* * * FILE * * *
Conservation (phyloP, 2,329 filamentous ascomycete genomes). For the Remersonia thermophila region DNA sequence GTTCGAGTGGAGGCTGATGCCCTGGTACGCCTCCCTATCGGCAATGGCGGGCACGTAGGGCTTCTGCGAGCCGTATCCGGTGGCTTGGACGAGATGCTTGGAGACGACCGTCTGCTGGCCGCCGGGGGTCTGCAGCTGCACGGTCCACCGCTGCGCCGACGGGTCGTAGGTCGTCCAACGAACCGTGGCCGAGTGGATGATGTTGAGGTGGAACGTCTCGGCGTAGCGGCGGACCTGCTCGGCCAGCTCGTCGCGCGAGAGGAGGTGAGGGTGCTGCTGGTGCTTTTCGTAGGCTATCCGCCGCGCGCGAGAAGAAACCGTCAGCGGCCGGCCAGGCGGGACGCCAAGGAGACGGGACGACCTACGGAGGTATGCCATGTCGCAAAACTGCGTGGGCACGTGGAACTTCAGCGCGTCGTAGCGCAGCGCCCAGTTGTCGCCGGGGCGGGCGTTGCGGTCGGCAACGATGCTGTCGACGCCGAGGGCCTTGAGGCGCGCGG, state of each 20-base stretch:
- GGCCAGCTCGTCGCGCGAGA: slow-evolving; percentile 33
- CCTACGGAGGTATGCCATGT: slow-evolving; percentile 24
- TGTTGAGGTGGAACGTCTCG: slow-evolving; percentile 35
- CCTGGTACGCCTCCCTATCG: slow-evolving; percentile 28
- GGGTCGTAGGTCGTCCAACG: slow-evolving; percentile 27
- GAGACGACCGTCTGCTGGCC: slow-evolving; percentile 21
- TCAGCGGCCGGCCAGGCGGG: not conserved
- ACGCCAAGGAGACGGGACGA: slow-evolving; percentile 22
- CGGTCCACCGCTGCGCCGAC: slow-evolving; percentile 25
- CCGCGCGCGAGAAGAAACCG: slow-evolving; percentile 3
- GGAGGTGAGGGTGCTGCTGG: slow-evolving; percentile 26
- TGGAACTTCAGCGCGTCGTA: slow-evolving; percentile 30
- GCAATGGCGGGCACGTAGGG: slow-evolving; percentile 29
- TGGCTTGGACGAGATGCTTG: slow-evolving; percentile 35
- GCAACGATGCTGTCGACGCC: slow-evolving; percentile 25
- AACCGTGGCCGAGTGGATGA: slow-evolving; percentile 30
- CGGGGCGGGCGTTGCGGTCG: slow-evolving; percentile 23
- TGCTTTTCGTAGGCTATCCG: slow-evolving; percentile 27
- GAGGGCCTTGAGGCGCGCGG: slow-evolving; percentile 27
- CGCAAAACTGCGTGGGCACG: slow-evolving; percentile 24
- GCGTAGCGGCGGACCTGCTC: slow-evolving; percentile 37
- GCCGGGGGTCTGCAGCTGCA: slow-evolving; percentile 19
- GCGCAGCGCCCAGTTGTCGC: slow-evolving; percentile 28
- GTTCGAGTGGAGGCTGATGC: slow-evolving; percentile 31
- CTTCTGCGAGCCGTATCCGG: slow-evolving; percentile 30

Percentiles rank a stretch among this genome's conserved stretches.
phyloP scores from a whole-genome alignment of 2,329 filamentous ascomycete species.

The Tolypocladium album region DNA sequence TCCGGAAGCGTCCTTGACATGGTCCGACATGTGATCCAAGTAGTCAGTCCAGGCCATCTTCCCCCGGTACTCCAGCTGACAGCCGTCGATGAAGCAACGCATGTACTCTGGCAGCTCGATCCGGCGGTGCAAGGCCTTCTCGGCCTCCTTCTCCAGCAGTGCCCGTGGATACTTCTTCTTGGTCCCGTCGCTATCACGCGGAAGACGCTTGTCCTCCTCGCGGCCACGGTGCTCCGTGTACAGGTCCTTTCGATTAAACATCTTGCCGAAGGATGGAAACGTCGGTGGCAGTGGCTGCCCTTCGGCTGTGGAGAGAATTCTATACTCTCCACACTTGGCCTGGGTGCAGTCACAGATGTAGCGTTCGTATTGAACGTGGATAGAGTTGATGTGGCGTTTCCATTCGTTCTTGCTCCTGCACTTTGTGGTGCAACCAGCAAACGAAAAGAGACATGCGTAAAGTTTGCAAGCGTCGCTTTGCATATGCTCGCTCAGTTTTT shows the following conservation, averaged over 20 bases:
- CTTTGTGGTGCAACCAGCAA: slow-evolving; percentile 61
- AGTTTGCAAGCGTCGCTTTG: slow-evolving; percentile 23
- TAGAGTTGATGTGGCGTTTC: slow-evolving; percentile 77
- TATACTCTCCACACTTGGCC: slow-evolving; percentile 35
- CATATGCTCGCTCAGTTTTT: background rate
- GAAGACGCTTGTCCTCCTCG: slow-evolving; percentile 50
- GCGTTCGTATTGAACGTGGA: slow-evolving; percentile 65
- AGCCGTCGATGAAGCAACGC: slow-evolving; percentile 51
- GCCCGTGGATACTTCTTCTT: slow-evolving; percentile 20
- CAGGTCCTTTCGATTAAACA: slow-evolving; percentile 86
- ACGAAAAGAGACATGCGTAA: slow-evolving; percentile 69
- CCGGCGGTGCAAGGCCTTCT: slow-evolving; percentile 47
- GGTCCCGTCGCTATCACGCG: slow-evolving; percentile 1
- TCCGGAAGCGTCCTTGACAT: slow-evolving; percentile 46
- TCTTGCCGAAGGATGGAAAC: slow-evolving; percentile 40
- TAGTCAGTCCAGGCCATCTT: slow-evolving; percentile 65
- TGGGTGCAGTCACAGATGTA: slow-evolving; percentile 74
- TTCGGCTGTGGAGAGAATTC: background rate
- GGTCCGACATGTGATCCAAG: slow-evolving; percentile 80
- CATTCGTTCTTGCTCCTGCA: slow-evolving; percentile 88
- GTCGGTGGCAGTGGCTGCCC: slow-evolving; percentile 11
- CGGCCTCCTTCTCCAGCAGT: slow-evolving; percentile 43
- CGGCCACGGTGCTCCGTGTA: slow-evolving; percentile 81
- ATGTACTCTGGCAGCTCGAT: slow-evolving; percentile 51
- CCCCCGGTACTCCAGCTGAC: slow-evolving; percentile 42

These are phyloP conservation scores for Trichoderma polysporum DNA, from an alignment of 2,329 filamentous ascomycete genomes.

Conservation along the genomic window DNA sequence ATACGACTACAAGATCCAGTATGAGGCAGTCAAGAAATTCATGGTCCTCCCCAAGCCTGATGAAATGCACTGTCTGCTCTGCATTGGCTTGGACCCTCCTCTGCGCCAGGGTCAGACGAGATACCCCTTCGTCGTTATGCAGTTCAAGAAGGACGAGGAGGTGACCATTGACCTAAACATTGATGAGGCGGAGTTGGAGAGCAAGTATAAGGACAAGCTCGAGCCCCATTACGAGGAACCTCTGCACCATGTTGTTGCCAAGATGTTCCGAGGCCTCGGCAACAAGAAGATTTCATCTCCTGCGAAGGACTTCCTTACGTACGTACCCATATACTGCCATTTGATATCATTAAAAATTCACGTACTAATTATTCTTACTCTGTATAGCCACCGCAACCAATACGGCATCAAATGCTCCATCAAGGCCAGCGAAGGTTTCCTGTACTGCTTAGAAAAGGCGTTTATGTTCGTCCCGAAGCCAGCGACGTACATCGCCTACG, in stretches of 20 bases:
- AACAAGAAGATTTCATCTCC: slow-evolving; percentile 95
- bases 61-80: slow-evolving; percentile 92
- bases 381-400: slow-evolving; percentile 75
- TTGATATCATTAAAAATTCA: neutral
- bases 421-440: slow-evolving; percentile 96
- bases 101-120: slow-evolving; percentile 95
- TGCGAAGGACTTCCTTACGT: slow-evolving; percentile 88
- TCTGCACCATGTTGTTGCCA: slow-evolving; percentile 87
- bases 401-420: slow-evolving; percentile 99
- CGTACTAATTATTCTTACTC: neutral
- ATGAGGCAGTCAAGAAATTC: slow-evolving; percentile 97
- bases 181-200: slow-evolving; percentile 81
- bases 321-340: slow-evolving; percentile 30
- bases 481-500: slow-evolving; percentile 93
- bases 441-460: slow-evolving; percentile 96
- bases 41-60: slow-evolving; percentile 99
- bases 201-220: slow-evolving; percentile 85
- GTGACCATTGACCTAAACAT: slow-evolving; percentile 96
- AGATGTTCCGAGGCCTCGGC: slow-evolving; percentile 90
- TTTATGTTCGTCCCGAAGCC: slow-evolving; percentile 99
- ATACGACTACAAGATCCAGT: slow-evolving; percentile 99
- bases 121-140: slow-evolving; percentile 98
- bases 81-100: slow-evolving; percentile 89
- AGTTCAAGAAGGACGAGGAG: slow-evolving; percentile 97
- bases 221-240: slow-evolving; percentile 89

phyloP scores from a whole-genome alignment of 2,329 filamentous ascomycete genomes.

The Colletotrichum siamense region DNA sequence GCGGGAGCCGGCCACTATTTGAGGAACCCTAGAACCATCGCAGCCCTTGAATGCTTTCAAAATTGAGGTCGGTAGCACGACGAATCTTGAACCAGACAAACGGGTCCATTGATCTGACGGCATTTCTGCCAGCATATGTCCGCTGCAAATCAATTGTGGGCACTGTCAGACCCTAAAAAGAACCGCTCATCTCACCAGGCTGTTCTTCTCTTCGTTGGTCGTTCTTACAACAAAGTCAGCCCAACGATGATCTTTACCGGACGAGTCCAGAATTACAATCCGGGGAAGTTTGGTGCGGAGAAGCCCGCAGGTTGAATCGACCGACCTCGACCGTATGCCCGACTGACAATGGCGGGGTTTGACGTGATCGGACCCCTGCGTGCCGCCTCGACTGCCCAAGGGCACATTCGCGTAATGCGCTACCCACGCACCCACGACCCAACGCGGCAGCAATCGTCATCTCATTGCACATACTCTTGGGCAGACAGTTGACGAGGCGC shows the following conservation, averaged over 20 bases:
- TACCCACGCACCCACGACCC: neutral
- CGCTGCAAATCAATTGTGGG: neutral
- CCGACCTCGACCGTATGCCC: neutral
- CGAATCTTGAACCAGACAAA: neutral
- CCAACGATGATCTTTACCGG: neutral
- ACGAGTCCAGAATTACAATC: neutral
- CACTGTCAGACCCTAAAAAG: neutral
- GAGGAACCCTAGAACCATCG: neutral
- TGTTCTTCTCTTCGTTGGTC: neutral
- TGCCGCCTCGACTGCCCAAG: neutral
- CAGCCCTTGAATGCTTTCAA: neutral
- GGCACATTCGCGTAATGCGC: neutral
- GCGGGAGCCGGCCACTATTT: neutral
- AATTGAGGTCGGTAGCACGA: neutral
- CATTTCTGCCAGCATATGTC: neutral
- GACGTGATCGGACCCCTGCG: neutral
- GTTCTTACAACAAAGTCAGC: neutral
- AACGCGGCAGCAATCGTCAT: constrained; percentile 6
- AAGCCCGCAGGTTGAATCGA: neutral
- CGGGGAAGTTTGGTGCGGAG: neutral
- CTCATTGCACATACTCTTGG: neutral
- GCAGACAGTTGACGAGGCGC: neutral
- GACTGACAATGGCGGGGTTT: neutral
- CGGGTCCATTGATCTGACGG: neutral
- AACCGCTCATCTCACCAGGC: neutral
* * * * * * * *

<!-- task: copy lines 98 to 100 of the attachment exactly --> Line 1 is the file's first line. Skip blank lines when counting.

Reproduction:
- CATTTCTGCCAGCATATGTC: neutral
- GACGTGATCGGACCCCTGCG: neutral
- GTTCTTACAACAAAGTCAGC: neutral